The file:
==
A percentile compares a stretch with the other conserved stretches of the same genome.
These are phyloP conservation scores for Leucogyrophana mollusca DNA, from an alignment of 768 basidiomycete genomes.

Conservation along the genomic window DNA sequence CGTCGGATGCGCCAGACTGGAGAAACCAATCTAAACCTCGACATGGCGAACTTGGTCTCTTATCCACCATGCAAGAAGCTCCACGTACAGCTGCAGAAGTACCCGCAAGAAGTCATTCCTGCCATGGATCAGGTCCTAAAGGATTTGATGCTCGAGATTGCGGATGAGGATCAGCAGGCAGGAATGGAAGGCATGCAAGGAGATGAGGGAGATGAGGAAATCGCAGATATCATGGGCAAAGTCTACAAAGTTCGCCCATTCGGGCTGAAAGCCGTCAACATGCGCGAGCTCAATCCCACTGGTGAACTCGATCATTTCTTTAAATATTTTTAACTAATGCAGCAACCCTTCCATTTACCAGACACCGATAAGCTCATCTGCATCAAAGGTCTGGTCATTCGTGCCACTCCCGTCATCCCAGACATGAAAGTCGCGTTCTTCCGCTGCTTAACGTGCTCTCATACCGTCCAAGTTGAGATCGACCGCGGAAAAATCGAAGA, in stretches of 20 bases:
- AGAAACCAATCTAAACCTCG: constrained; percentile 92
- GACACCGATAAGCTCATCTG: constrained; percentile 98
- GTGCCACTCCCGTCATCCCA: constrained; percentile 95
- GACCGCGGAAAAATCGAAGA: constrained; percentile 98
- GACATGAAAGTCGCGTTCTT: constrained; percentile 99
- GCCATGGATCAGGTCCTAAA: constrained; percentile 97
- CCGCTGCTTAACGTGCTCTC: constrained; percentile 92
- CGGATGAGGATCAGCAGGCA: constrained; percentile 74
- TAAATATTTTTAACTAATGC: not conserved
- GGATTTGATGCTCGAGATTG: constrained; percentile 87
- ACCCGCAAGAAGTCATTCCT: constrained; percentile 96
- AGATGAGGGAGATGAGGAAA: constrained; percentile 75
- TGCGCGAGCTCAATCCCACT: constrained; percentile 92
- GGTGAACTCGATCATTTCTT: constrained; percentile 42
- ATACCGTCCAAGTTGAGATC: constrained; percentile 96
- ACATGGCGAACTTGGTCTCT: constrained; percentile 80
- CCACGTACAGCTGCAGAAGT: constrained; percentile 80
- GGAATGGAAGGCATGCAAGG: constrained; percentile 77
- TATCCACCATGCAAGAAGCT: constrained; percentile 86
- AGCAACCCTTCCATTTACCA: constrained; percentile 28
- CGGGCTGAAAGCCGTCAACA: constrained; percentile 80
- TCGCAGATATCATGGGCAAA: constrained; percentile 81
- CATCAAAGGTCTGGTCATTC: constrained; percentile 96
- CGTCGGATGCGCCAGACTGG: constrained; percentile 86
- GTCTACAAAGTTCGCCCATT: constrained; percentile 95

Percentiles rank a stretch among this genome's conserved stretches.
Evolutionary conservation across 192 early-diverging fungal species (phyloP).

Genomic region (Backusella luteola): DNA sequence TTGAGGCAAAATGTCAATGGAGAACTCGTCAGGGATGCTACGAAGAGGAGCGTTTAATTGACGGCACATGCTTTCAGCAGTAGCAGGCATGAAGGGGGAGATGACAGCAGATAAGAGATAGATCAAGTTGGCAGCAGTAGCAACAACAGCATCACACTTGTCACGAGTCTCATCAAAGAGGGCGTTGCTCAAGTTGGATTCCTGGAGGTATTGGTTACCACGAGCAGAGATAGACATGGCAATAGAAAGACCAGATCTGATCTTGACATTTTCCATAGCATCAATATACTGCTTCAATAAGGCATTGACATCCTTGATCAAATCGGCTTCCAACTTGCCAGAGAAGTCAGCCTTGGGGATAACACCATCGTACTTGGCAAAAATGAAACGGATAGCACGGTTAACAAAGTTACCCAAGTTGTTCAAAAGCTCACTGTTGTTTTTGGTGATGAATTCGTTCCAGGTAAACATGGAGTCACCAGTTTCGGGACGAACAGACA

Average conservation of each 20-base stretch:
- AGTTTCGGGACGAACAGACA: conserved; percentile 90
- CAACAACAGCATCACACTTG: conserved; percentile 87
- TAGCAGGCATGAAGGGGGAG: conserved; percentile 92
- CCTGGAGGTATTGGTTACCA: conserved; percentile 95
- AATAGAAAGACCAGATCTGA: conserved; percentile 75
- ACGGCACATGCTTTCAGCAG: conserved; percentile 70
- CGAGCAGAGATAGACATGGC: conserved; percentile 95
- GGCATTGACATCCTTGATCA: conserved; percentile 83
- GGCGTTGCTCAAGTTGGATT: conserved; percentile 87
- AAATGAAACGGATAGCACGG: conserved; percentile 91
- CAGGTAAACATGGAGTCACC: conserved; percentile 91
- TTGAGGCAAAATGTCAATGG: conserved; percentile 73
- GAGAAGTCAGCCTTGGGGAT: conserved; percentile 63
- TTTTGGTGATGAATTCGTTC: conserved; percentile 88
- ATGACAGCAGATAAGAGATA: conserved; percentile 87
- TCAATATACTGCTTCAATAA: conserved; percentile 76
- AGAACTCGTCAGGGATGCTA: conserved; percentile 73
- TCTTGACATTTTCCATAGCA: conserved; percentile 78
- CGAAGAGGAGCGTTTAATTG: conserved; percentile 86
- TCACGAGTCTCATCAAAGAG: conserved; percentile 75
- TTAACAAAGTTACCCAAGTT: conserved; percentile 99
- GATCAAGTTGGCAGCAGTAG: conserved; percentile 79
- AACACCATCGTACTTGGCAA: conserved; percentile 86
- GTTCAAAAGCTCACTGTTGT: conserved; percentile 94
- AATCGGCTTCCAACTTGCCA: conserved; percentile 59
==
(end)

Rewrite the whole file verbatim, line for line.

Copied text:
A percentile compares a stretch with the other conserved stretches of the same genome.
These are phyloP conservation scores for Leucogyrophana mollusca DNA, from an alignment of 768 basidiomycete genomes.

Conservation along the genomic window DNA sequence CGTCGGATGCGCCAGACTGGAGAAACCAATCTAAACCTCGACATGGCGAACTTGGTCTCTTATCCACCATGCAAGAAGCTCCACGTACAGCTGCAGAAGTACCCGCAAGAAGTCATTCCTGCCATGGATCAGGTCCTAAAGGATTTGATGCTCGAGATTGCGGATGAGGATCAGCAGGCAGGAATGGAAGGCATGCAAGGAGATGAGGGAGATGAGGAAATCGCAGATATCATGGGCAAAGTCTACAAAGTTCGCCCATTCGGGCTGAAAGCCGTCAACATGCGCGAGCTCAATCCCACTGGTGAACTCGATCATTTCTTTAAATATTTTTAACTAATGCAGCAACCCTTCCATTTACCAGACACCGATAAGCTCATCTGCATCAAAGGTCTGGTCATTCGTGCCACTCCCGTCATCCCAGACATGAAAGTCGCGTTCTTCCGCTGCTTAACGTGCTCTCATACCGTCCAAGTTGAGATCGACCGCGGAAAAATCGAAGA, in stretches of 20 bases:
- AGAAACCAATCTAAACCTCG: constrained; percentile 92
- GACACCGATAAGCTCATCTG: constrained; percentile 98
- GTGCCACTCCCGTCATCCCA: constrained; percentile 95
- GACCGCGGAAAAATCGAAGA: constrained; percentile 98
- GACATGAAAGTCGCGTTCTT: constrained; percentile 99
- GCCATGGATCAGGTCCTAAA: constrained; percentile 97
- CCGCTGCTTAACGTGCTCTC: constrained; percentile 92
- CGGATGAGGATCAGCAGGCA: constrained; percentile 74
- TAAATATTTTTAACTAATGC: not conserved
- GGATTTGATGCTCGAGATTG: constrained; percentile 87
- ACCCGCAAGAAGTCATTCCT: constrained; percentile 96
- AGATGAGGGAGATGAGGAAA: constrained; percentile 75
- TGCGCGAGCTCAATCCCACT: constrained; percentile 92
- GGTGAACTCGATCATTTCTT: constrained; percentile 42
- ATACCGTCCAAGTTGAGATC: constrained; percentile 96
- ACATGGCGAACTTGGTCTCT: constrained; percentile 80
- CCACGTACAGCTGCAGAAGT: constrained; percentile 80
- GGAATGGAAGGCATGCAAGG: constrained; percentile 77
- TATCCACCATGCAAGAAGCT: constrained; percentile 86
- AGCAACCCTTCCATTTACCA: constrained; percentile 28
- CGGGCTGAAAGCCGTCAACA: constrained; percentile 80
- TCGCAGATATCATGGGCAAA: constrained; percentile 81
- CATCAAAGGTCTGGTCATTC: constrained; percentile 96
- CGTCGGATGCGCCAGACTGG: constrained; percentile 86
- GTCTACAAAGTTCGCCCATT: constrained; percentile 95

Percentiles rank a stretch among this genome's conserved stretches.
Evolutionary conservation across 192 early-diverging fungal species (phyloP).

Genomic region (Backusella luteola): DNA sequence TTGAGGCAAAATGTCAATGGAGAACTCGTCAGGGATGCTACGAAGAGGAGCGTTTAATTGACGGCACATGCTTTCAGCAGTAGCAGGCATGAAGGGGGAGATGACAGCAGATAAGAGATAGATCAAGTTGGCAGCAGTAGCAACAACAGCATCACACTTGTCACGAGTCTCATCAAAGAGGGCGTTGCTCAAGTTGGATTCCTGGAGGTATTGGTTACCACGAGCAGAGATAGACATGGCAATAGAAAGACCAGATCTGATCTTGACATTTTCCATAGCATCAATATACTGCTTCAATAAGGCATTGACATCCTTGATCAAATCGGCTTCCAACTTGCCAGAGAAGTCAGCCTTGGGGATAACACCATCGTACTTGGCAAAAATGAAACGGATAGCACGGTTAACAAAGTTACCCAAGTTGTTCAAAAGCTCACTGTTGTTTTTGGTGATGAATTCGTTCCAGGTAAACATGGAGTCACCAGTTTCGGGACGAACAGACA

Average conservation of each 20-base stretch:
- AGTTTCGGGACGAACAGACA: conserved; percentile 90
- CAACAACAGCATCACACTTG: conserved; percentile 87
- TAGCAGGCATGAAGGGGGAG: conserved; percentile 92
- CCTGGAGGTATTGGTTACCA: conserved; percentile 95
- AATAGAAAGACCAGATCTGA: conserved; percentile 75
- ACGGCACATGCTTTCAGCAG: conserved; percentile 70
- CGAGCAGAGATAGACATGGC: conserved; percentile 95
- GGCATTGACATCCTTGATCA: conserved; percentile 83
- GGCGTTGCTCAAGTTGGATT: conserved; percentile 87
- AAATGAAACGGATAGCACGG: conserved; percentile 91
- CAGGTAAACATGGAGTCACC: conserved; percentile 91
- TTGAGGCAAAATGTCAATGG: conserved; percentile 73
- GAGAAGTCAGCCTTGGGGAT: conserved; percentile 63
- TTTTGGTGATGAATTCGTTC: conserved; percentile 88
- ATGACAGCAGATAAGAGATA: conserved; percentile 87
- TCAATATACTGCTTCAATAA: conserved; percentile 76
- AGAACTCGTCAGGGATGCTA: conserved; percentile 73
- TCTTGACATTTTCCATAGCA: conserved; percentile 78
- CGAAGAGGAGCGTTTAATTG: conserved; percentile 86
- TCACGAGTCTCATCAAAGAG: conserved; percentile 75
- TTAACAAAGTTACCCAAGTT: conserved; percentile 99
- GATCAAGTTGGCAGCAGTAG: conserved; percentile 79
- AACACCATCGTACTTGGCAA: conserved; percentile 86
- GTTCAAAAGCTCACTGTTGT: conserved; percentile 94
- AATCGGCTTCCAACTTGCCA: conserved; percentile 59